Given its combative and aggressive behavior, bass has grown to be one of the most appreciated and sought after species of fish, for anglers all over the world. This is the main reason for which, when it comes to fishing for bass, most professionals will try their best to find gear that will offer them the best chance at catching one.
I don’t always use a spinning rod when fishing for bass, but, there are moments when a spinning rod is handier and also more adaptable to certain situations. The tricky part about a spinning rod is not how to choose it, but how to match it with a good reel.
My personal choice of a spinning rod is one with a medium length, 6 to 7 feet the most. Of course, the dimensions can also be influenced by the fishing spot. If you are fishing from a boat, you can go for a shorter than 6 feet rod, as they will be easier to handle and maneuver, especially for a beginner. The optimal material for the blank is graphite, as it is the only one available on the market that can render a rod extremely sensitive to movement, and ensure great resistance as well. However, lately, some well-known brands have begun experimenting with blending both graphite and fiberglass into a single product. I have never tried one of those, but I would definitely see it as an optimal solution. In addition to these technical specificities, you should also be well-aware of the power and action of your rod. Generally, even less powerful instruments should be able to help you catch bass, but I would always choose a medium power rod over a light or ultra-light one.
One other characteristic that may prove essential when fishing for bass is the handle. Typically, you have to choose between a synthetic or a cork handle. Most anglers would go for the second without blinking an eye, but I believe that both of them can handle the job for which they were designed. What I consider to be the most important feature of the grip is the way it feels in your hand. So, if you are more comfortable with a foam grip, you should pick a rod fitted with this kind. A lengthy grip is the ideal choice for me, as it provides more maneuvering space, and, thus, more control over the rod, which is essential when fighting an aggressive bass. Also, you can pick a product fitted with a normal grip or a split grip, the first one being divided into two sections, for a better weight distribution. As I said, the choice is entirely yours, and you should rely on the type that you feel more at ease with.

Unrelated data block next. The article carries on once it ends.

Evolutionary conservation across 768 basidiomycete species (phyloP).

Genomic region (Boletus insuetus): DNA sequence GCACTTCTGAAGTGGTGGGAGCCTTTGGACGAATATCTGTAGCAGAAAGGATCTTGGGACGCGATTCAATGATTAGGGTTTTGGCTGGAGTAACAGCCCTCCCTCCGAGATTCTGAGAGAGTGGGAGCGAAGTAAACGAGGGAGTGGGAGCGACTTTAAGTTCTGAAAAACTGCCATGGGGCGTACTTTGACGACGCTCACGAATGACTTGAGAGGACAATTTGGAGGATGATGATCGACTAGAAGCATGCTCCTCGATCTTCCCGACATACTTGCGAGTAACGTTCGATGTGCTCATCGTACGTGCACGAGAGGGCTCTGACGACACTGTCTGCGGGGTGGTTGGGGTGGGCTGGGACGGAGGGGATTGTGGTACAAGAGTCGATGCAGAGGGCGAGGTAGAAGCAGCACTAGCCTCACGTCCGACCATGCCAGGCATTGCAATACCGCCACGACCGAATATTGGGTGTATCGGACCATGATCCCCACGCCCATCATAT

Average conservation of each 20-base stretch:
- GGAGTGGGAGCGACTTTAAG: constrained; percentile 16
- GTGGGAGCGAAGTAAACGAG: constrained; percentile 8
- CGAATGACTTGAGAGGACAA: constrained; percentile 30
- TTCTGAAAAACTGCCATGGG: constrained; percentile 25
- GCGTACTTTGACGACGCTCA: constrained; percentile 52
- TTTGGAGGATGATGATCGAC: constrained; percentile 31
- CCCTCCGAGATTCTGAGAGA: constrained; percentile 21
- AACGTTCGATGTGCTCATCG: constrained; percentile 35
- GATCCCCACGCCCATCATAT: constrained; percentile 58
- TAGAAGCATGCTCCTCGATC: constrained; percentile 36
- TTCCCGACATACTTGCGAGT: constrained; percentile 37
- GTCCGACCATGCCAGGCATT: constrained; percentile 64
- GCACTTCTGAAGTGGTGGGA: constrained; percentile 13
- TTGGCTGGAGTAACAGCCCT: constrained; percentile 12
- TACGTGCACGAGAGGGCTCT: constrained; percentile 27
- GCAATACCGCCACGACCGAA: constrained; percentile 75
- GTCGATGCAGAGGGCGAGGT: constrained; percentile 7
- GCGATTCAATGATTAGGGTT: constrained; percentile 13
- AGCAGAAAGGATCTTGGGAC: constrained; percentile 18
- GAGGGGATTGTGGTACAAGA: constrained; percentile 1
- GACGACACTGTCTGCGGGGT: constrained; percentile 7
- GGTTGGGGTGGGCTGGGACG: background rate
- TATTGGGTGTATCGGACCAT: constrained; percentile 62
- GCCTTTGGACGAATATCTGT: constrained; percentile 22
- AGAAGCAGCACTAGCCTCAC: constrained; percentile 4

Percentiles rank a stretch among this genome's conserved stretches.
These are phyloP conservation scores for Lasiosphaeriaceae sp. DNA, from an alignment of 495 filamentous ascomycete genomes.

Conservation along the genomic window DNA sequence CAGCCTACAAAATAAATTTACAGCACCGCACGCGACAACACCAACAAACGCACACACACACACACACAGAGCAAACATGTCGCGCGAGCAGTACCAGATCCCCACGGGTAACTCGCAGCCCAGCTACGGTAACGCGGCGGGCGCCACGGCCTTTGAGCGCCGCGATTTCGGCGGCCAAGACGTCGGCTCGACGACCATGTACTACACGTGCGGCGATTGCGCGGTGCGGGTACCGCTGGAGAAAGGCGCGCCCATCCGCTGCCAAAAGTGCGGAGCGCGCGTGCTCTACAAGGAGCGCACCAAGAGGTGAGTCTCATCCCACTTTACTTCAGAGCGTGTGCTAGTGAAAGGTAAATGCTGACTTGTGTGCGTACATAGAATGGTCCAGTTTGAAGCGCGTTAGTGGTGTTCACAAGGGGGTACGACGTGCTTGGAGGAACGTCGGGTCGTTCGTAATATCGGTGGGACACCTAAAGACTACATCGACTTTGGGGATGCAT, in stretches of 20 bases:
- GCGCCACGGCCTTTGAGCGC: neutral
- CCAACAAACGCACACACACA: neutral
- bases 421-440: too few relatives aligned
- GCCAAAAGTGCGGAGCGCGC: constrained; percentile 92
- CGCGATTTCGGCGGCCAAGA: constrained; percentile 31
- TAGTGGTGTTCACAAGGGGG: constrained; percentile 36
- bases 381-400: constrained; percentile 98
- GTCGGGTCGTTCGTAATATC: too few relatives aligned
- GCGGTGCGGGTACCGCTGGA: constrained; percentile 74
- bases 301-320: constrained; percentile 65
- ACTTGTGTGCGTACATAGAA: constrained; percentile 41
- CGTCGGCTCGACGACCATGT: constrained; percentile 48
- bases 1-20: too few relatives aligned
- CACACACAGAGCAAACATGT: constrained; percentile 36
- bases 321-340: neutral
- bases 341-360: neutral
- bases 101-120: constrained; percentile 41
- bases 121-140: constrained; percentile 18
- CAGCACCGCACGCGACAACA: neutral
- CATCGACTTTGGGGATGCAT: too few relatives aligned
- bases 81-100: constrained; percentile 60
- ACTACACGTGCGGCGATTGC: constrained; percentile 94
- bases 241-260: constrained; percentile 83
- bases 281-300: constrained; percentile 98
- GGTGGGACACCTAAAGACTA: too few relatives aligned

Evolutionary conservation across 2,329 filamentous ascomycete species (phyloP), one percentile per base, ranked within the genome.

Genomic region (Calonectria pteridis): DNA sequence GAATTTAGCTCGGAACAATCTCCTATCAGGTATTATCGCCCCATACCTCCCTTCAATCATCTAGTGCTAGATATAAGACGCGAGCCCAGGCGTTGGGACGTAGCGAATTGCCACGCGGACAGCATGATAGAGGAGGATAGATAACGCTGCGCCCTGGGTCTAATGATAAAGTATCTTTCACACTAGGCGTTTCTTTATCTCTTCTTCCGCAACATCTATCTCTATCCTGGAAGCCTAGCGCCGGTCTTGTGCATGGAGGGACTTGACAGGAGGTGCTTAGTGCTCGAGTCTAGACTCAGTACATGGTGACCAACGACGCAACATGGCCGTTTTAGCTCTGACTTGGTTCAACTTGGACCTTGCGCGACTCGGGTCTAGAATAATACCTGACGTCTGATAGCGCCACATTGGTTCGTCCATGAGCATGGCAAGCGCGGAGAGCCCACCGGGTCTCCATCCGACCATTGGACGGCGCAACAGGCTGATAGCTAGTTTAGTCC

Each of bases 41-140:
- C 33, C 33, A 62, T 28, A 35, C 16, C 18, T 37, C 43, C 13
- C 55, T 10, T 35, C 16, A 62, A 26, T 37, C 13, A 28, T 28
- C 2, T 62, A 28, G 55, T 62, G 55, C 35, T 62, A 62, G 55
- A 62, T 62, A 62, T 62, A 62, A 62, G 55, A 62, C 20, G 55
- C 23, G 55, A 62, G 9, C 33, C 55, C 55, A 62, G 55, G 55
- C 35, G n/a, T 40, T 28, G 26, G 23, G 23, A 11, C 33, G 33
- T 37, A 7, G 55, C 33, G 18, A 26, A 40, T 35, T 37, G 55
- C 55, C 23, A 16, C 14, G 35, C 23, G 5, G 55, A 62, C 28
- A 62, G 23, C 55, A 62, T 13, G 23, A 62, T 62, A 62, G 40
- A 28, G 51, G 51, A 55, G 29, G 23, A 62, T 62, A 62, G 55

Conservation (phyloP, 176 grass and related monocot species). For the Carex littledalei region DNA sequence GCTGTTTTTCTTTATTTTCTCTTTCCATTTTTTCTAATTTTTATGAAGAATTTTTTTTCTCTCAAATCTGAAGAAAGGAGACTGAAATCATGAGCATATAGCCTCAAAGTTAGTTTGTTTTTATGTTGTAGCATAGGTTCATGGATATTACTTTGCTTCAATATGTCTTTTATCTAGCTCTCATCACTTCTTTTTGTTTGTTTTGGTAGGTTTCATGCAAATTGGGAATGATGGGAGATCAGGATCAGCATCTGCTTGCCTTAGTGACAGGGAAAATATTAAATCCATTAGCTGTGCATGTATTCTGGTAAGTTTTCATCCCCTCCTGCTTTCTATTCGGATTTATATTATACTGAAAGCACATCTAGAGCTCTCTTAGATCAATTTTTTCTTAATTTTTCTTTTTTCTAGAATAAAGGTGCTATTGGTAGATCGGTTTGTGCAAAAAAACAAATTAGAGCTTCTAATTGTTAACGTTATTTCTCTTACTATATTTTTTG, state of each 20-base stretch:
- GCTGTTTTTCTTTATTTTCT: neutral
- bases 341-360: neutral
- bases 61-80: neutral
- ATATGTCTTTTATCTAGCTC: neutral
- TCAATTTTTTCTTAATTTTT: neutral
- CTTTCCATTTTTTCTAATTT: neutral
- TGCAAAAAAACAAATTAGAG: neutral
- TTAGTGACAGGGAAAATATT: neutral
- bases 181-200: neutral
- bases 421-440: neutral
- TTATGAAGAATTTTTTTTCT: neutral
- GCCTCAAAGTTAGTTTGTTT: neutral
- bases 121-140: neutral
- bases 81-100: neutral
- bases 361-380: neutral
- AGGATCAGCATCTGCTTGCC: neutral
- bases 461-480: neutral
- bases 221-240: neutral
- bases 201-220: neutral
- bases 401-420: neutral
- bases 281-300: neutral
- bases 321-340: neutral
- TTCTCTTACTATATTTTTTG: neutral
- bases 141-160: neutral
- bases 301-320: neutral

If there is one other thing that I would like to advise novice anglers it is this: pair your rod with a matching reel. There are a multitude of spinning reels available on the market and even more opinions on which one is the best to land bass with. That is why, I advise you to buy a rod and reel pack, and only after gaining experience, start making your personal combinations.